The OPDS, Mugabe and South Africa
One other issue that is said to unite SADC members is their mutually felt regret at fast-tracking the DRC into the organisation. Mandela's "gesture of goodwill" has reaped an extremely bitter harvest. In retrospect, it seems fair to argue that greed rather than goodwill was the driving force behind the SADC decision: visions of land, minerals, water and energy made Kabila's Congo virtually irresistible. Symbolising the present bitterness and feelings of ill will is the continuing dispute over the state of the OPDS, chaired since its creation by Zimbabwe's president Robert Mugabe.
As is only too well known, Mugabe has been parading Zimbabwe's intervention in the DRC as a SADC action under the direction of the OPDS. In April 1999 at Windhoek, he convened a meeting of heads of state and government as well as their ministers of security and defense. Only four of SADC's 14 member states attended this meeting. Undeterred, Mugabe forged a defense pact among Angola, Namibia, Zimbabwe and the DRC, and claimed it to be a SADC peacemaking operation. The four states have their militaries in active service in the DRC at present. In contrast, South Africa has maintained its distance, preferring instead to work through Zambia's president Frederick Chiluba who has been at the centre of regional attempts to negotiate a ceasefire agreement. Both the US and EU support this latter initiative and stand equally critical of the actions of Mugabe.
A compromise of sorts was reached at the Maputo SADC summit. There it was agreed that Mugabe would continue to chair the organ (a SADC concession), but he was given six months to hammer out the operational modalities in consultation with the so-called troika: Mbeki, Chissano and Nujoma - the past, present and future chairs of SADC (Mugabe's concession). That six months has now elapsed with a solution nowhere in sight. It is felt by informed observers that Nujoma and Mugabe stand in alliance against Chissano and Mbeki. What will come of this impasse is not clear. The Norwegians have waded into the fray and have offered to pay for the entire infrastructure of the organ if only SADC can get itself sorted on this issue.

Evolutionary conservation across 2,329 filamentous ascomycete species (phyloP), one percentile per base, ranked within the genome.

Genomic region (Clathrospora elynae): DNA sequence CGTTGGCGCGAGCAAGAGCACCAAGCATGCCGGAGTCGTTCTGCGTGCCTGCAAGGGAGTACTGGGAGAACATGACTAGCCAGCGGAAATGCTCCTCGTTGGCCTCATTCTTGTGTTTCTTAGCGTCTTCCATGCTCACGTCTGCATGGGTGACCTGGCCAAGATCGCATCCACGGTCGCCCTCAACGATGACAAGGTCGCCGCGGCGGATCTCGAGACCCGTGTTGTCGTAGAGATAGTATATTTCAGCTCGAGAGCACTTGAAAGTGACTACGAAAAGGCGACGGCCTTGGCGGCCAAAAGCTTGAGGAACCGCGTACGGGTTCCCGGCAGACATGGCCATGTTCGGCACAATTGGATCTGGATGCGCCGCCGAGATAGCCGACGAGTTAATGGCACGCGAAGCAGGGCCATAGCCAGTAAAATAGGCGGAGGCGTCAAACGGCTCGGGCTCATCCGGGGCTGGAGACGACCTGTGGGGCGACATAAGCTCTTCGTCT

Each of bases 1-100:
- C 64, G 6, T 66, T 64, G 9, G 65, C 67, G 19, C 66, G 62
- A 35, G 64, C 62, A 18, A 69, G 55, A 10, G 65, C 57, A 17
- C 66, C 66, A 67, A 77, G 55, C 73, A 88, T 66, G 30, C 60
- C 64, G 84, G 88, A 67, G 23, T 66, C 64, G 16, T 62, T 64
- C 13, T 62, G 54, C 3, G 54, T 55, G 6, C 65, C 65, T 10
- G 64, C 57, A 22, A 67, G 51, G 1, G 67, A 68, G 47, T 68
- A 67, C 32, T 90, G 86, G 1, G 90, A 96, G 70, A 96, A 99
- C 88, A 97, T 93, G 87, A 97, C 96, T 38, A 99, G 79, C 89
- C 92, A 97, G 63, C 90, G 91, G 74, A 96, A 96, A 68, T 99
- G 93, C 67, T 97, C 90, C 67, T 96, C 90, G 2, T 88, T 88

Clearly, individual SADC member states are pursuing narrowly defined "national" interests using the guise of "regional peacemaking" as they see fit. For South Africa to be critical of Mugabe's behaviour in the DRC is tantamount to the pot calling the kettle black - the so-called "SADC" operation in Lesotho exposing the lie of transparency, accountability and ethics in government in the "new" South Africa. At the same time, South Africa's intelligence, defence, and foreign policy communities continue to resist participation in the US African Crisis Response Initiative, remain ambivalent about the OPDS, but clearly favour bilateral "defence and security" initiatives with NATO/EU member states. In this way, it appears South African policy makers are committed to regional peace and continental renaissance but only on their own terms.
Regarding South Africa's trade negotiations with the European Union, it is both troubling and ironic that it is EU member states - not South Africa - which most consistently raise the issue of the agreement's implications for SADC member states (granted, largely in defense of their own European interests). Beyond half-hearted attempts by South African negotiators to incorporate the provisions of the SADC free trade protocol into the SA-EU agreement, at the end of the day it is South African producers' and consumers' interests that matter most.
It is not surprising how neatly this all fits into a neo-liberal global discourse. It is as if we are finally admitting the folly of our hopes for a state-led equitable post-apartheid future, large parliamentary and popular majorities in South Africa and Namibia notwithstanding. In answer to Bertil Oden's query at the outset of this piece, then, South Africa appears at once the "dynamo" and the "albatross": in the absence of particularly EU and Nordic donor interventions regarding equitable regional cooperation and balanced development, South African policy makers appear little concerned with "balance" and "equity." While the dynamo serves and helps itself, old SADCC (with two Cs) fears go unattended. In the presence of such dominance, it is little wonder that SADC policy makers strike what bargains they can. The albatross of unequal development seems impossible to shake. Relying on state makers has always been a mug's game. If an equitable regional future lies anywhere, it is surely not in the state houses of the region.